Full case report
Hannon v News Group Newspapers Ltd
Reference  EWHC 1580 (Ch)
Court High Court (Chancery Division)
Judge Mann J
Date of Judgment 16 May 2014
Striking out – cause of action – defamation – privacy
The First Defendant to these two actions applied to strike out claims which alleged that the Claimant’s rights to privacy and confidentiality had been infringed by D1’s journalist paying a policeman for information which was then published in The Sun.
For the purposes of the applications, the pleaded facts in each case were assumed to be true, both involving an arrest and subsequent release without charge (for full facts, see - of the judgment).
D1 argued that the claims ought to have been brought in defamation, if brought at all. Reputation was an aspect of private life which was protected by Article 8, but the only cause of action which protected reputation was defamation. It argued that the Court should not allow a party to sidestep the protections provided by the law of defamation (including the one year limitation period) by framing a claim for damage to reputation in a different cause of action. D1 asserted that any defamation claims the Cs had were either statute barred or an abuse of process and that damages for any non-reputation damage would be minimal if not nominal. In addition, D1 argued that the privacy claims were flawed because there was no reasonable expectation of privacy in relation to both the arrests of the Cs and the reasons for these.
The applications were brought before D1 had served its Defences. D2 had served Defences making extensive admissions.
1. Whether the present claims (so far as they were good) lied solely in defamation
2. Whether the claims were really claims for damage to reputation
3. Whether damage to reputation could be the subject of a confidence or privacy claim
4. Whether damages would be too small to justify the proceedings
5. Whether the Cs had a reasonable expectation of privacy
Finding for the Cs, dismissing D1’s applications:
In order to succeed, D1 had to establish on the basis of the pleaded facts that the claims were unarguable as a matter of law, or an abuse. This was a high hurdle to surmount.
There was a heavy reputation element to the Cs’ claims, but this did not describe the essence of their claims. There were other claims as well, and these were not de minimis. It was not possible to describe the “nub” or reality of the claims as claims based on damage to reputation only. Not all of the enhanced embarrassment (enhanced because of the publication) could necessarily be ascribed to reputational damage.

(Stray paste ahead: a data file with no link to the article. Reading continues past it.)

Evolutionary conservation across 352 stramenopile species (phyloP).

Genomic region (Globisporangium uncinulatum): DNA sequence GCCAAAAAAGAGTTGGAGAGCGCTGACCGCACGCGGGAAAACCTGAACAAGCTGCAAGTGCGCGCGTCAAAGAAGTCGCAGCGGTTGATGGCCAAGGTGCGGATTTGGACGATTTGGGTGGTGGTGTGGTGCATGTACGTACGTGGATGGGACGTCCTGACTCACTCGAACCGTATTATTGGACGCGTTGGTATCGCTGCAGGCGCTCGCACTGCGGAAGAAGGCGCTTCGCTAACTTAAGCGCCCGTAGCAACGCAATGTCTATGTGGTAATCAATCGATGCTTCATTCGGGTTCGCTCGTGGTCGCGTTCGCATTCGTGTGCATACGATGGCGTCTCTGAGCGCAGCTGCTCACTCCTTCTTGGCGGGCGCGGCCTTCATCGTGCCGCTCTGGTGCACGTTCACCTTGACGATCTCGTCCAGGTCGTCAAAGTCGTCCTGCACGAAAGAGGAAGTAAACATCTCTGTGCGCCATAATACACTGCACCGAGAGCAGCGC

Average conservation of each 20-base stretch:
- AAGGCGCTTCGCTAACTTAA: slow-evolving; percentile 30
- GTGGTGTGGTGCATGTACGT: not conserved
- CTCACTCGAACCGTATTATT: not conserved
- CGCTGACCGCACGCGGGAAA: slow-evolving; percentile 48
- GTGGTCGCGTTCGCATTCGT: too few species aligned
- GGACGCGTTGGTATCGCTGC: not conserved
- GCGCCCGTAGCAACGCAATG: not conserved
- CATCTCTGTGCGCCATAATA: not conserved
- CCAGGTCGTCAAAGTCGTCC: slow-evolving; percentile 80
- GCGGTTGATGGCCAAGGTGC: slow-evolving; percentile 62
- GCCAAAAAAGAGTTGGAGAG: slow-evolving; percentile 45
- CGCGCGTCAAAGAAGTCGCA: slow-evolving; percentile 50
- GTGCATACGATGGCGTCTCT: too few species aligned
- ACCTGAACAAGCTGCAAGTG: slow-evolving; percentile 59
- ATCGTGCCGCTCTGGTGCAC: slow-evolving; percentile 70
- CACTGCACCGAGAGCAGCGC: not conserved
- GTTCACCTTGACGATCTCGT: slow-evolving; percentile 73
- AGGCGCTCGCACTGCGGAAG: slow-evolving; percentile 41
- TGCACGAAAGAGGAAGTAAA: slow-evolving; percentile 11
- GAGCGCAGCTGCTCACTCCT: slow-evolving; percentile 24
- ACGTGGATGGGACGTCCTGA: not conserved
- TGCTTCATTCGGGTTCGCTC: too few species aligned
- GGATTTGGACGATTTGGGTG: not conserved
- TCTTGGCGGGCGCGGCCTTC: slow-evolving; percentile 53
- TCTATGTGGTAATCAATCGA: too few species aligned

It was not clear, as a matter of principle, that a claim based on damage to reputation could only be bought in defamation and not on the basis of confidence or privacy, such that the present claim was an abuse of process. The authorities relied on by D1 (see - of the judgment) did not suffice to establish this proposition. D1 had an argument, but not a sufficiently conclusive one. The point remained open to be argued at trial.
It followed that the possibility of recovering for damages to reputation could not be excluded. It was therefore unnecessary to consider D1’s submission that the maximum allowable damages would be so small that the case was an abuse.
The key authority relied on by D1 – Axel Springer AG v Germany (2012) 55 EHRR 15 – did not support an absolute right of the press to publish the fact of an arrest and its circumstances. As with a large number of disputes under Convention rights, this would be a question of fact and degree and highly fact sensitive.
The Judge considered the public nature of the central events in each case, suggesting that an aircraft cabin was no more a private place than the interior of a bus, where members voluntarily collect together, but not in the expectation of any privacy (see  of the judgment).
Although not reaching a conclusion on the matter, Mann J noted that the issue of whether damage to reputation could be the subject of a confidence or privacy claim was a serious one, capable of going to the heart of the cause of action in confidence and the newly developing wrong relating to the invasion of privacy. Judgment on this matter would indeed be significant and capable of leaving long-standing principles – such as the rule in Bonnard v Perryman – in considerable flux.
Atkins Thomson for the Claimants, Wiggin LLP for the First Defendant, Directorate of Legal Services for the Second Defendant
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